**Problem 27:**

Euler published the remarkable quadratic formula:

*n*² + *n* + 41

It turns out that the formula will produce 40 primes for the consecutive values *n* = 0 to 39. However, when *n* = 40, 40^{2} + 40 + 41 = 40(40 + 1) + 41 is divisible by 41, and certainly when *n* = 41, 41² + 41 + 41 is clearly divisible by 41.

Using computers, the incredible formula *n*² – 79*n* + 1601 was discovered, which produces 80 primes for the consecutive values *n* = 0 to 79. The product of the coefficients, -79 and 1601, is -126479.

Considering quadratics of the form:

n² +an+b, where |a| < 1000 and |b| < 1000

where |n| is the modulus/absolute value ofn

e.g. |11| = 11 and |-4| = 4

Find the product of the coefficients, *a* and *b*, for the quadratic expression that produces the maximum number of primes for consecutive values of *n*, starting with *n* = 0.

**Idea:**

I saw no simple way of doing this other than brute force. The number of calculations could be reduced by selecting *b* to be a prime number (whether positive or negative), but I figured that was too much work when it was much easier (with only slight performance hit) to just try all the numbers and count the number of consecutive primes, taking note of the coefficients when I found a pair that yielded a greater number of consecutive primes.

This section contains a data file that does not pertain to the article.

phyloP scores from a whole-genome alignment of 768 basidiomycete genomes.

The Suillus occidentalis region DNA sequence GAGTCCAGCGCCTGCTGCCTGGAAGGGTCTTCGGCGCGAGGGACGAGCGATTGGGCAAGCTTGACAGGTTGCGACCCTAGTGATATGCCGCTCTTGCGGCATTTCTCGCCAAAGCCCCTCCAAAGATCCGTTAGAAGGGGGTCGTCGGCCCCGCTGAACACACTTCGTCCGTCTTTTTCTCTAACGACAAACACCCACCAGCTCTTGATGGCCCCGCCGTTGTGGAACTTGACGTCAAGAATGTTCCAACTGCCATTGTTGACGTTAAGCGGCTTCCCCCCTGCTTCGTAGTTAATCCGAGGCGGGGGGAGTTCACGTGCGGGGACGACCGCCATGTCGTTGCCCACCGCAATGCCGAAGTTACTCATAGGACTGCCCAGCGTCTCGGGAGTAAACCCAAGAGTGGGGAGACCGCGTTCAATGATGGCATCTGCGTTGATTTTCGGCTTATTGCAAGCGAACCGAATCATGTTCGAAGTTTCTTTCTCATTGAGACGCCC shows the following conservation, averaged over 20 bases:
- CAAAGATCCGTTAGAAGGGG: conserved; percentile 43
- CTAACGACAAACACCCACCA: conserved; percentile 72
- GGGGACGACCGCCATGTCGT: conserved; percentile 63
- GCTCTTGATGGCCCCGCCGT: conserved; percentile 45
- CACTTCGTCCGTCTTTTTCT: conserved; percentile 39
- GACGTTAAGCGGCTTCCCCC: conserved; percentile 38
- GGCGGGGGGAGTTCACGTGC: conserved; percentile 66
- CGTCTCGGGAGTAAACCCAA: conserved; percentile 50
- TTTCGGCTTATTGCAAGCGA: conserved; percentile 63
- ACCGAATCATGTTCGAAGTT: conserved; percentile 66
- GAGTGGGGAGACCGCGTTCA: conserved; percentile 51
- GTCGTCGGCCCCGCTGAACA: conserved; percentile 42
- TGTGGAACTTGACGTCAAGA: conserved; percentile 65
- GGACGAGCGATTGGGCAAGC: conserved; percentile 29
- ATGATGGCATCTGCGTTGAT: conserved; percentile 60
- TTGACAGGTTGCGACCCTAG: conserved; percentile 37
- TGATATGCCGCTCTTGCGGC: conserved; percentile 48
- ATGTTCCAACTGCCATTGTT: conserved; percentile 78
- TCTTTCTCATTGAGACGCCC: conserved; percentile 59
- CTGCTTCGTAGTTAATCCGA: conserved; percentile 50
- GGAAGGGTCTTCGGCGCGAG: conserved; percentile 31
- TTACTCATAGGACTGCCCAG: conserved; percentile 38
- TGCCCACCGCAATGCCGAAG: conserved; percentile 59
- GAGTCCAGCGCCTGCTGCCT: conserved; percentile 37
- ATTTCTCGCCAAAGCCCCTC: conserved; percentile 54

int answer = -1; int numberOfPrimes = 0; int answerA = 0; int answerB = 0; for(int a = -999; a < 1000; a++) { for(int b = -999; b < 1000; b++) { boolean consecutive = true; int n = 0; while(consecutive) { int value = (n*n) + a*n + b; if(BigInteger.valueOf(value).isProbablePrime(5)) { n++; } else { if(n > numberOfPrimes) { numberOfPrimes = n; answerA = a; answerB = b; } consecutive = !consecutive; } } } } answer = answerA*answerB; System.out.println("Answer: "+answer+" (a = "+answerA+", b = "+answerB+", primes = "+numberOfPrimes);